West and East Village, Chelsea, Soho, Noho, Little Italy, Chinatown and Lower East Side, Since 1933
Volume 77, Number 6 | July 11 - 17, 2007

Pickle panic as rival Guss cukes duke in sour fight

Villager photo by Jefferson Siegel
Patricia Fairhurst at her pickled pepper barrels last week at the original Guss’ location at 85 Orchard St.

By Audrey Tempelsman

On July 16, Andrew Leibowitz, principal of the United Pickle empire, and Patricia Fairhurst, owner of Orchard St.’s tiny Guss’ Pickles, return to court to battle over the city’s most controversial cucumbers. Both claim legal ownership of the world-renowned Guss’ Pickles brand.

But what may seem like a simple tale of brawn versus brine is, in reality, a murky affair.

Guss’ Pickles was established by Izzy Guss, a Russian immigrant, who arrived in the U.S. in 1910. Like many Eastern European newcomers, Guss lived in the Lower East Side’s tenements and sold pickles from a rented pushcart.

The briny bites were popular among New York’s burgeoning immigrant population: The taste reminded many of the homes they’d left behind. And the cheap rate of pushcart rentals made pickle peddling an affordable first business.

Eventually, Guss saved up enough money to open his own store on Hester St., where he sold his wares from storefront barrels.

He also developed a business relationship with the Leibowitz family of United Pickle, buying his pickles from them. United Pickle is now the largest pickle wholesaler on the Eastern seaboard, according to self-described “Chairperson Pickle Maven” Stephen Leibowitz.

When Guss’ first opened, it was one of 80 pickle purveyors in the neighborhood. Now it’s the only one of the original Lower East Side pickle stores left.

“This is a traditional store,” said Fairhurst, who mans her barrels in front of 85 Orchard St. six days a week. “We’re a small business and we work very hard. We’re outside selling the pickles in all types of weather: In wintertime when it’s snowing, in summertime when it’s sweltering. We keep up the tradition, like it used to be.”

When Guss died in 1975, his family sold the business to Harry Baker, who then passed it down to his son, Tim. In 2004, Tim sold the store at 85 Orchard St. to Fairhurst.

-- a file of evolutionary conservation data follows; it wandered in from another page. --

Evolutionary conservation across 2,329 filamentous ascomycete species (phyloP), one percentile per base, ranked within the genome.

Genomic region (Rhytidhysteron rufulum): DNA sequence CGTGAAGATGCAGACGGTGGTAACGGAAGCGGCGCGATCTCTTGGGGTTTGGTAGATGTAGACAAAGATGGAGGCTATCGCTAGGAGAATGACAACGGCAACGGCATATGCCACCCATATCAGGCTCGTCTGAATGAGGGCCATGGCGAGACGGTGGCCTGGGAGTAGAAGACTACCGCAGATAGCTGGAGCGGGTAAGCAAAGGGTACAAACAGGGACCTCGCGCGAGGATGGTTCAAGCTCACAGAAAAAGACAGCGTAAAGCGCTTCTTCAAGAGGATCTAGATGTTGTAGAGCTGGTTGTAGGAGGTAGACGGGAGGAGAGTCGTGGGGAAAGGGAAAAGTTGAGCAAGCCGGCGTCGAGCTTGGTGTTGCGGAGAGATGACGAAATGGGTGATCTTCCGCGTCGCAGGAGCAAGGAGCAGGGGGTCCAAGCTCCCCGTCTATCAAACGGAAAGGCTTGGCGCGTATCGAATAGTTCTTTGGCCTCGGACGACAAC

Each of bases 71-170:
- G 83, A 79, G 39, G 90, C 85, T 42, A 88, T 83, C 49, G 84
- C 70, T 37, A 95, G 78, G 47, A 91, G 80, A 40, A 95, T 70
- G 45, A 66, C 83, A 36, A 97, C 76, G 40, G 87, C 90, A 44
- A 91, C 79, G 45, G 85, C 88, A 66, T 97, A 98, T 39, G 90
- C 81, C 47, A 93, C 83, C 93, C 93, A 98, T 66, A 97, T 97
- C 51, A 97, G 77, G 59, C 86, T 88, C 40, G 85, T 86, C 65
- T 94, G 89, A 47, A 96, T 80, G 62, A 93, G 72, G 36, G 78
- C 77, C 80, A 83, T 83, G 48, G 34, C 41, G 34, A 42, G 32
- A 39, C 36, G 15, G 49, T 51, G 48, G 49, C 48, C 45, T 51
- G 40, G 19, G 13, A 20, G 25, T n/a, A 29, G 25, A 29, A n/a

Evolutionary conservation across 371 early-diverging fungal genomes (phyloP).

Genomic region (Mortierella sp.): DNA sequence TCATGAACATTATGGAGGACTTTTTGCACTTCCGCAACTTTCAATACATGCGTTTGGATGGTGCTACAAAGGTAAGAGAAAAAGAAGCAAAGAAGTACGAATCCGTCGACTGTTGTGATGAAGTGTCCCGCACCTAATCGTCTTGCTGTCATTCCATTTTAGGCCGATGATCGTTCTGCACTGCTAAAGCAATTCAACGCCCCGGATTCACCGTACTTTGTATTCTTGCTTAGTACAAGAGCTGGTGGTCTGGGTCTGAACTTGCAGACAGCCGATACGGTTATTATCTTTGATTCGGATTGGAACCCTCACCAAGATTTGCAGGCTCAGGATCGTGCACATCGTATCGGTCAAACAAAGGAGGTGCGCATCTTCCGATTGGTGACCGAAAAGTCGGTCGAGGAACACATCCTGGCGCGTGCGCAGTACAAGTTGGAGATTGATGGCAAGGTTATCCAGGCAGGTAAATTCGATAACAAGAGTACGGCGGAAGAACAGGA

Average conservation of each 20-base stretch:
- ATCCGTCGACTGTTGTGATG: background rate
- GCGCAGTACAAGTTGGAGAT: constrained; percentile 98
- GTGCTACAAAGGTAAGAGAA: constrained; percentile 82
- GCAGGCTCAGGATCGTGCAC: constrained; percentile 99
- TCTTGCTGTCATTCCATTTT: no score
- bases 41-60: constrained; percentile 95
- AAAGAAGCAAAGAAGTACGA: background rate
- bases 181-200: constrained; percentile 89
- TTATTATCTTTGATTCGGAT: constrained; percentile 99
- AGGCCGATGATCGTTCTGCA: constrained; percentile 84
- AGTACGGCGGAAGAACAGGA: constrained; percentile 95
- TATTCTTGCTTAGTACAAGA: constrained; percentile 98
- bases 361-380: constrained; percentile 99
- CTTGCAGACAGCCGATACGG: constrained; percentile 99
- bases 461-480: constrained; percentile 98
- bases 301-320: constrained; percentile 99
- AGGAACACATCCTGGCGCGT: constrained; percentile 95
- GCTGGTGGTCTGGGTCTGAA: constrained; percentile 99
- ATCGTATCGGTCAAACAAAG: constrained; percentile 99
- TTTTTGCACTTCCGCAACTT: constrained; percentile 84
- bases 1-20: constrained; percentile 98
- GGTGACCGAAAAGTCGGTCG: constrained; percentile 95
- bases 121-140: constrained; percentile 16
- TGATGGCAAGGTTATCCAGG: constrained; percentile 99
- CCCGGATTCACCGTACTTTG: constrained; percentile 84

And that’s when things began to go sour. 

Stephen Leibowitz claims that his son, Andrew, purchased the Guss’ trademark from Baker in 2002. When Fairhurst acquired the store at 85 Orchard St. two years later, she “bought a lease, not a business,” he says.

Like the Bakers before her, Fairhurst continued to buy her pickles from United Pickle, but she says she improved them by using Guss’ signature recipes.

But Fairhurst discovered that Leibowitz had opened up a Gus’s Pickles store in Cedarhurst, in Nassau County, and charges he was using her business to promote it. When she informed Leibowitz that she was going to switch suppliers, she received a letter informing her that she could no longer use the Guss’ label.

“He figured because I’m a woman and it’s just me and my son, I wouldn’t know the law. He figured that I couldn’t afford a lawyer,” said Fairhurst. “But I’m the only Guss’ Pickles.”

She sued Andrew Leibowitz and his Crossing Delancey Pickle Enterprises Corporation in October 2006, and was countersued.

“We’ve been selling the original Guss’ Pickles for almost 90 years,” said Stephen Liebowitz. “My son bought the trademark five years ago — she’s been infringing on us.”

The two parties are scheduled to return to court this Monday. 

Though Baker could not be reached for comment by press time, he has denied selling Guss’ trademark to Leibowitz in the past: “No money was exchanged; he did not purchase anything. If I sold it, it was done under false pretenses,’’ he told The New York Times last November. 

But Leibowitz insists that he and his son have nothing to hide.

“You don’t stay in business 110 years unless you’re an honest business,” he said. “We’re an honest business.” 

But that’s not the bottom of the barrel of the Guss’ pickle predicament: Recently, Fairhurst challenged the neighborhood’s new Whole Foods at E. Houston and Chrystie Sts., after customer complaints alerted her to the Gus’s Pickles brand the store was selling — a variation on the original Guss’ spelling.

Her inquiries revealed that the supplier of what she calls these counterfeit cukes is none other than United Pickle.

According to Fairhurst, the difference in taste is far greater than the difference in punctuation: “Gus’s Pickles,” she said, “don’t meet my quality standards at all.

“They buy them from a company that has inferior pickles and they slap my name on them, which isn’t right,” Fairhurst continued. Though she has spoken to a Whole Foods representative, there’s no sign the chain plans to stop selling the Gus’s pickles from the Bronx, much less switch to selling her own.

Without a doubt, the conflict between Fairhurst and the Leibowitzes has had Lower East Side loyalties in a pickle. But with the court date coming up, Nancy Ralph of The Food Museum in Soho, feels there’s still hope for a peaceful Lower East Side Picklefest on Sept. 16. 

In the past, Whole Foods has co-sponsored the event on Fairhurst’s block. This year, Ralph said, celebrants can sample varieties from all over the world.

“We have Lebanese, Indian, kimchi pickles,” she said, “and we hope to have some Spanish and Chinese, some African, Russian and Haitian pickles too.” 

If this jarring controversy isn’t settled soon, one can only hope the festival will put a lid on it.


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